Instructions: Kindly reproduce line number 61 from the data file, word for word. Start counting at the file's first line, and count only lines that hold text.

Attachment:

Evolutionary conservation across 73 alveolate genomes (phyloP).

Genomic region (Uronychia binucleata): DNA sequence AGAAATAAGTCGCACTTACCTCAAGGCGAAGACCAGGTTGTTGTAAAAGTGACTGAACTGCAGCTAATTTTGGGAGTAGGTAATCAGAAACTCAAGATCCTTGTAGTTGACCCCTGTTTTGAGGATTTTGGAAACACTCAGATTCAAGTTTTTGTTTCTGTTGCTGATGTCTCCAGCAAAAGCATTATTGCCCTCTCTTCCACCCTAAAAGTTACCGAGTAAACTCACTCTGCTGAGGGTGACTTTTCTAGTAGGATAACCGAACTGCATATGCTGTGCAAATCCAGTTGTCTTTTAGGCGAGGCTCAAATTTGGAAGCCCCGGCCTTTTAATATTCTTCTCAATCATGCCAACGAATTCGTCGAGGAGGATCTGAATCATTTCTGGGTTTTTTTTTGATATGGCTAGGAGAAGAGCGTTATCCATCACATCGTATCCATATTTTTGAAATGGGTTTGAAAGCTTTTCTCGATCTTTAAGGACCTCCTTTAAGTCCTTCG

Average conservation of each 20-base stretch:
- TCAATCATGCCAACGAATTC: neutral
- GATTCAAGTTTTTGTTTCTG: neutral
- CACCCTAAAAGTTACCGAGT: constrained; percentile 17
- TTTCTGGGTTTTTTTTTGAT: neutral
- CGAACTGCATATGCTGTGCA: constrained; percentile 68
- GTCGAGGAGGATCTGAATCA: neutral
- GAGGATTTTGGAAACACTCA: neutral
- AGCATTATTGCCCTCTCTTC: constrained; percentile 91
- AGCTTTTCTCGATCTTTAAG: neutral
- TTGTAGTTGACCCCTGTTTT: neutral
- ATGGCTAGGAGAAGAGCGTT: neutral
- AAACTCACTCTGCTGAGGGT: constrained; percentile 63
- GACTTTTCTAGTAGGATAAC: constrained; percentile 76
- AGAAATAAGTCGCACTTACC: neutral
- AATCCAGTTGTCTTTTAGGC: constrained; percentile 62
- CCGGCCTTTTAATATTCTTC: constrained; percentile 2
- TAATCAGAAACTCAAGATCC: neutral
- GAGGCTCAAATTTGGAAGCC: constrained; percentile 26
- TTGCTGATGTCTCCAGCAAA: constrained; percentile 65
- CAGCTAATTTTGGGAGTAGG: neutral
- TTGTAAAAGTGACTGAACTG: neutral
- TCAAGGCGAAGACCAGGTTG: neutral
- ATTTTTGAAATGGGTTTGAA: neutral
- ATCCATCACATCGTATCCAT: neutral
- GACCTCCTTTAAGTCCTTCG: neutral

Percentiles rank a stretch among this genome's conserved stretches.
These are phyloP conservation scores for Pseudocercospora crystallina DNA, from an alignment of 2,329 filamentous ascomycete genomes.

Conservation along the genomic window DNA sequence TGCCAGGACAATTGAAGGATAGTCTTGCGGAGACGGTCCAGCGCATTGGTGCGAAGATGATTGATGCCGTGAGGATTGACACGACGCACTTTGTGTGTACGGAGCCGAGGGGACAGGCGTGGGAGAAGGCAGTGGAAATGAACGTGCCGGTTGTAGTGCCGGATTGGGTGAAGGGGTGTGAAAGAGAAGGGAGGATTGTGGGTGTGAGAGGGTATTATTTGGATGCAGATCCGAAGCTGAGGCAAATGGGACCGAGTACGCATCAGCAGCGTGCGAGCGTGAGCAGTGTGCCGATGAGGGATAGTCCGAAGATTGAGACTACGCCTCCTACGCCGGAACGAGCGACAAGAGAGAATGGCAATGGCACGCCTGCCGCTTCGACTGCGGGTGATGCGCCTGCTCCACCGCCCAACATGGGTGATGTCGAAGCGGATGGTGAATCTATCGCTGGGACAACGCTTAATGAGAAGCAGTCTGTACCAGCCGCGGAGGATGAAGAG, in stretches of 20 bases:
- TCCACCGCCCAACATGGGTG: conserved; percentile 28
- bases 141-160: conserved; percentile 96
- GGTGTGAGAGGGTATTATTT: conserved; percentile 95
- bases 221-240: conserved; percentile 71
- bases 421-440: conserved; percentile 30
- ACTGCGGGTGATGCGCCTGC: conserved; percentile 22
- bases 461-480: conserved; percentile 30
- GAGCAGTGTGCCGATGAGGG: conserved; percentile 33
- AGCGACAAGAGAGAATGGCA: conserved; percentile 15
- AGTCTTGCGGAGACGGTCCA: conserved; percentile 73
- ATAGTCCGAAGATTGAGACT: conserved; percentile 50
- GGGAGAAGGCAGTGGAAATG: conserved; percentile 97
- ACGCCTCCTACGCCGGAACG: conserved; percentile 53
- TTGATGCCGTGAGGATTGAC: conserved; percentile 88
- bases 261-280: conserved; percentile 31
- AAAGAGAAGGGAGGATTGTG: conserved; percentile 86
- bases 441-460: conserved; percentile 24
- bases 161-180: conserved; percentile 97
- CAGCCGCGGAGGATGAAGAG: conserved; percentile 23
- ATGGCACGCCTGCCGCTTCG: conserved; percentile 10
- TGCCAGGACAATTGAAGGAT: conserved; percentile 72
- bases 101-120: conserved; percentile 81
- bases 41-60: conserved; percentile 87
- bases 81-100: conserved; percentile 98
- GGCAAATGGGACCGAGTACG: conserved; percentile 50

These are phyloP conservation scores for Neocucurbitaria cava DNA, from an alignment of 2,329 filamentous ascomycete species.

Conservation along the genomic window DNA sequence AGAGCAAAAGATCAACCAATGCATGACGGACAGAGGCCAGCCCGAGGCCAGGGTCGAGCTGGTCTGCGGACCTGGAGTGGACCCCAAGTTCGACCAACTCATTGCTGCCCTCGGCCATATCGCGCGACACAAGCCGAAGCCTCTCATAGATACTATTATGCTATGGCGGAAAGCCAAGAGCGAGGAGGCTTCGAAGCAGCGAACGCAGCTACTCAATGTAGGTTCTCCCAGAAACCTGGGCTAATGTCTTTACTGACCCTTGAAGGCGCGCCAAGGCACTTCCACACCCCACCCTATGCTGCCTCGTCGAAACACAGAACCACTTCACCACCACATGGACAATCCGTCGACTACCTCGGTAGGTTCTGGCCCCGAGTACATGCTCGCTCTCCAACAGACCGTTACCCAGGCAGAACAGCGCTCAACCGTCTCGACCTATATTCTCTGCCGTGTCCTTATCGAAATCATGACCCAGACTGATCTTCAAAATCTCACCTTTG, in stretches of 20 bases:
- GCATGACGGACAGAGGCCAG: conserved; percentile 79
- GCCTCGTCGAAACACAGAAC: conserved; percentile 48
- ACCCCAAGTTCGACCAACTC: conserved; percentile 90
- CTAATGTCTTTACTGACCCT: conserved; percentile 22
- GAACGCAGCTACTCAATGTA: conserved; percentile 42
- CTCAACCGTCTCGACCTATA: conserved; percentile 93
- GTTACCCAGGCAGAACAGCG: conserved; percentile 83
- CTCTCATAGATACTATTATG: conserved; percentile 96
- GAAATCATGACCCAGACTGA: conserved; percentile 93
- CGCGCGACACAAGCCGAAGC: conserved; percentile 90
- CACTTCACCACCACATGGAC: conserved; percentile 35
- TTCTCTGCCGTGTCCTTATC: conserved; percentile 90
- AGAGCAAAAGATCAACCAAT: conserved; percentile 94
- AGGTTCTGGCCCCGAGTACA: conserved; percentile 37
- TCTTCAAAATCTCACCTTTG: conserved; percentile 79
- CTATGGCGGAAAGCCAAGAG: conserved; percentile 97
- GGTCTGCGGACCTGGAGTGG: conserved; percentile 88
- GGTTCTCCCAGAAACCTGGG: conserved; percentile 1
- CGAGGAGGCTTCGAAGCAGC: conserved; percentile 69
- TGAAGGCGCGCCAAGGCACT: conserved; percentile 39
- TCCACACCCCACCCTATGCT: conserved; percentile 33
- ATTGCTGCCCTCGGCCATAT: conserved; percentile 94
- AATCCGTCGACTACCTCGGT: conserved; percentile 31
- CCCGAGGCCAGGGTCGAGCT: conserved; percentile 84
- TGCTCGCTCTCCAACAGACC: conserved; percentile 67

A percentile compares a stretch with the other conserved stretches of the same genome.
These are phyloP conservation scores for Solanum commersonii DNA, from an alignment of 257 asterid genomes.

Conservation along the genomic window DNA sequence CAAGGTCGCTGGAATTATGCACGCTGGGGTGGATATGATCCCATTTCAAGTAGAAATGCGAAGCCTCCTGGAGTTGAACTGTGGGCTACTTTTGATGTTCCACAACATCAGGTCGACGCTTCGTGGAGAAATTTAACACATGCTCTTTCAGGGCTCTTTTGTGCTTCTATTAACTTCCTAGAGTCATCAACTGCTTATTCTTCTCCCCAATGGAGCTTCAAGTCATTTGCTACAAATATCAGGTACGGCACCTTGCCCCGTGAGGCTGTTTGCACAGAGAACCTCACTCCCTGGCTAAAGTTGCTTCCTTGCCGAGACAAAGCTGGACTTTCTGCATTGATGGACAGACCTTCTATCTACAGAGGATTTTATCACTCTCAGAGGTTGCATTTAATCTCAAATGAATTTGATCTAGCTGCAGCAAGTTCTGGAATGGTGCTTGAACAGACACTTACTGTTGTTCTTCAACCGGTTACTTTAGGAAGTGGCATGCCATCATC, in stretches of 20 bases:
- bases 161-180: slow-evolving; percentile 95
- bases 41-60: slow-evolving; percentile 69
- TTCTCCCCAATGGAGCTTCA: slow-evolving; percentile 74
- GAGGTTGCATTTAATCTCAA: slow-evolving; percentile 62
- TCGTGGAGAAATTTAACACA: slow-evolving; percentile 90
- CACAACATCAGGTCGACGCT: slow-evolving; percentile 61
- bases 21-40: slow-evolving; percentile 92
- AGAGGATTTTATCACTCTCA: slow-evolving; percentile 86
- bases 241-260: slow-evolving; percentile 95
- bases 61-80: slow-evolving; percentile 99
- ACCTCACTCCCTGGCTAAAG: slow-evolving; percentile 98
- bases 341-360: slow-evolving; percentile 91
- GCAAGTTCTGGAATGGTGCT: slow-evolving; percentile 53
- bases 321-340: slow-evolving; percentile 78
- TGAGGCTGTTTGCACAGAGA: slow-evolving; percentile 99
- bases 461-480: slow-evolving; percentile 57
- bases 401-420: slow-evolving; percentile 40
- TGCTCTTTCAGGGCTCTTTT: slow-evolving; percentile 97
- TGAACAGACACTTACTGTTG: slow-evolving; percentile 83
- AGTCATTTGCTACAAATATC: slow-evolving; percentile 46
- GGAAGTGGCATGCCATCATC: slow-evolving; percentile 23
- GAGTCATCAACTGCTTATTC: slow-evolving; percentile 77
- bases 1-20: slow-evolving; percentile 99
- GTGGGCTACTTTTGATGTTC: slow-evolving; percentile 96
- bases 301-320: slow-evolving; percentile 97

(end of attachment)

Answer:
- ACCCCAAGTTCGACCAACTC: conserved; percentile 90